Initial notes on Finding Forrester
Initial notes on Finding Forrester

(In case you can’t read my terrible handwriting, that reads:  “younger white male sitting beside her, typing on a computer, blue shirt, dark sweater vest”)

The trivia section on IMDb.com reveals that the film’s director, Gus Van Sant, is that “younger white male sitting beside her,” — he made a cameo as the library assistant in this scene! This might just be the only time a film director has also played a reel librarian! 😀

Gus Van San's reel librarian cameo in Finding Forrester
Gus Van San’s reel librarian cameo in Finding Forrester

The library scene lasts only a few seconds, so this definitely lands in the Class IV category. Sophia Wu fulfills the Information Provider role, as she not only helps reinforce the library setting, but also provides the information that the book is still popular and relevant and credible — and by extension, William Forrester. He then becomes more relevant and credible to Jamal, thus solidifying and deepening their friendship.

This part is also notable for bringing a little diversity to the world of reel librarians, as she is Asian (or Asian-American). This makes sense, as Finding Forrester (2000) is a film filled with racial — as well as socioeconomic — diversity. This role is one of only three Asian/Asian-American reel librarians I have come across so far.

If you’d like to see more examples of reel librarian diversity, see my “Reader Q and A” post which answers the reader question, “How many movies are there with librarians of color?

Toward the end of the film, Jamal pens a private letter to William Forrester. His choice of sanctuary? The New York Public Library, of course. 😉

Screenshot from Finding Forrester
New York Public Library as sanctuary

And who do we spy in the background with a book cart? Another (anonymous) reel librarian!

Screenshot from Finding Forrester
Book cart? It must be a reel librarian!
Screenshot from Finding Forrester
NYPL stationary

Until next week…


Sources used:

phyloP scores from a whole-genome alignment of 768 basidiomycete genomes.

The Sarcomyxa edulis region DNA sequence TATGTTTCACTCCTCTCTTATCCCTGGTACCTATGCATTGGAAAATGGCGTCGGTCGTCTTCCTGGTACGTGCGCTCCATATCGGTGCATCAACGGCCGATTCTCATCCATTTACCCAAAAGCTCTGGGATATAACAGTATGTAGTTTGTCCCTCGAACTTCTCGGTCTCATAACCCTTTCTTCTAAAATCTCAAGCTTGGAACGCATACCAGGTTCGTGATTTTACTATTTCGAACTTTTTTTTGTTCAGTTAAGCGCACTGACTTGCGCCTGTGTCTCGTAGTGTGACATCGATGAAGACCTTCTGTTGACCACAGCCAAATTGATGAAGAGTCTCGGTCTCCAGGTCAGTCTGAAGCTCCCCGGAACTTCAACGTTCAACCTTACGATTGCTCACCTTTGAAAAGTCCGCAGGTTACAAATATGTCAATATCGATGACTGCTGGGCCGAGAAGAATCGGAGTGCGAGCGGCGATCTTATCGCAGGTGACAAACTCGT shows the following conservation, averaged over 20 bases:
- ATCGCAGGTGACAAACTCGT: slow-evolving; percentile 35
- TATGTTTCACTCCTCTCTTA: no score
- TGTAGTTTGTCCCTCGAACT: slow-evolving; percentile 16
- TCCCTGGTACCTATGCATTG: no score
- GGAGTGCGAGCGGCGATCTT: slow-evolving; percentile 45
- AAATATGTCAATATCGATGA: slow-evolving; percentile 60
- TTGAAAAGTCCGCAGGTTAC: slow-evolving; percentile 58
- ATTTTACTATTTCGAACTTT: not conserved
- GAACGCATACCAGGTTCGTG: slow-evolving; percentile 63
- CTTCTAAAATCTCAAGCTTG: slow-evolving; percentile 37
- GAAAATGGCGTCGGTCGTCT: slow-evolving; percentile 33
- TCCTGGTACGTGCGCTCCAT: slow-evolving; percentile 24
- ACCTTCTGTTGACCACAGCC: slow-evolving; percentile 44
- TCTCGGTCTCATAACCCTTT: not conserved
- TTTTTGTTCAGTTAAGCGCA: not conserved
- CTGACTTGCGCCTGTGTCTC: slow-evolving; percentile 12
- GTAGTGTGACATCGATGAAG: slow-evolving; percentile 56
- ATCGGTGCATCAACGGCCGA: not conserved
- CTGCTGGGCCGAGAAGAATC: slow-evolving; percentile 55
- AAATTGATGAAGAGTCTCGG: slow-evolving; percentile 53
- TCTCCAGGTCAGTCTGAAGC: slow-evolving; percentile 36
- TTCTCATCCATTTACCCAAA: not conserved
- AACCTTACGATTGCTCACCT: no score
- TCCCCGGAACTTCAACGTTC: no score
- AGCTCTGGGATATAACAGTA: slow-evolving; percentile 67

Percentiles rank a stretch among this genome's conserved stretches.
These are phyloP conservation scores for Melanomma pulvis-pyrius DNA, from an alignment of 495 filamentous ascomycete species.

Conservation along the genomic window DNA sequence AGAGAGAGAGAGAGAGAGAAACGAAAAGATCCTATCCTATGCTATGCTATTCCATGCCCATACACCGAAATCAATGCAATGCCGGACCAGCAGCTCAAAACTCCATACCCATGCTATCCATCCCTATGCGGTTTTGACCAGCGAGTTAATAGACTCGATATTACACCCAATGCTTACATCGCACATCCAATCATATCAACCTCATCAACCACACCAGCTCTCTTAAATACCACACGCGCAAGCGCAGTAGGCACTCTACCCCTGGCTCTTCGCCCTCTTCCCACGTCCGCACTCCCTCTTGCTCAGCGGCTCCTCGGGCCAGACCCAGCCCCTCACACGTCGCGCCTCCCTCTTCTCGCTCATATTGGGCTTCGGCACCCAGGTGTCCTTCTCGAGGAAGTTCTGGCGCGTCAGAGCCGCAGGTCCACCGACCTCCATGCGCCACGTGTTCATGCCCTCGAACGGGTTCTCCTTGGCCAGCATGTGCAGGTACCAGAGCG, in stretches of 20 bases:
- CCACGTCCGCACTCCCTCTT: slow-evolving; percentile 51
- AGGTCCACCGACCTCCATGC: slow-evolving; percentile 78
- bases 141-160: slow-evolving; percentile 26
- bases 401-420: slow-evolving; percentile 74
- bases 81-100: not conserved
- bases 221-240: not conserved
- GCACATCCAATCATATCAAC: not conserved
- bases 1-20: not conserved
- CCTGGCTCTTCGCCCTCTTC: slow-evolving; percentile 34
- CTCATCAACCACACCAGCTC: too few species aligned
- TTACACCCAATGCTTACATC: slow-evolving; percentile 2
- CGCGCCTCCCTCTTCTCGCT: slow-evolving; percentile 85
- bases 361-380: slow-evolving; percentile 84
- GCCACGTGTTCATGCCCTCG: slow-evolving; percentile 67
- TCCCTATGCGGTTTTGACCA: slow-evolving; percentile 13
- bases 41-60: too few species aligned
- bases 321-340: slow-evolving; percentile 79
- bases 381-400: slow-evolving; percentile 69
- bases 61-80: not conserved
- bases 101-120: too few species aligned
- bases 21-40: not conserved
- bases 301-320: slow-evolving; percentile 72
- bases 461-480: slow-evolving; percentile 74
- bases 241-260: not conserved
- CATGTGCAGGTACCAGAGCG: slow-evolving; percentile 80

• Finding Forrester. Dir. Gus Van Sant. Perf. Sean Connery, Rob Brown, F. Murray Abraham. Columbia, 2000.
  • Trivia.” Finding Forrester (2010), IMDb.com

‘South Street’ librarian

Earliest film I have come across so far to feature an African-American reel librarian

The 1953 film noir minor classic, Pickup on South Street, stars Richard Widmark, Jean Peters, and Thelma Ritter. It includes a brief library scene that combines microfilm, a pickpocket, and the first African-American librarian portrayal on film — all in less than a minute!

A well-known pickpocket, Skip McCoy (Widmark), picks the wrong purse one day on the subway, accidentally stealing a roll of microfilm a lady (Peters) was on her way to deliver. As you do. This leads to a clash between the police and a Communist gang — OF COURSE — while Skip schemes amongst all the chaos.

Skip discovers the microfilm in his stash and has the idea to visit the public library in order to get a close look at the microfilm. Very clever! About 25 minutes in, he skips (har har) up the stairs to the New York Public Library, where we get a shot of a sign that reads, “Newspapers on Microfilm — Apply Here.”

Screenshot from Pickup on South Street
Microfilm sign

The camera then pans over two white gentlemen behind a library counter, both in white shirts and ties. The older gentleman is flipping through a book with a male patron, as seen above. Skip moves down the counter to a African-American male, also outfitted in the standard white shirt and tie.

Screenshot from Pickup on South Street
First African-American librarian sighting in film — 1953!

Microfilm Library Clerk:  May I help you?

Skip:  Yes. I’d like to see a copy of the New York Times, January 5, 1947.

Microfilm Library Clerk [hands him a card and pencil]:  Fill this out, please.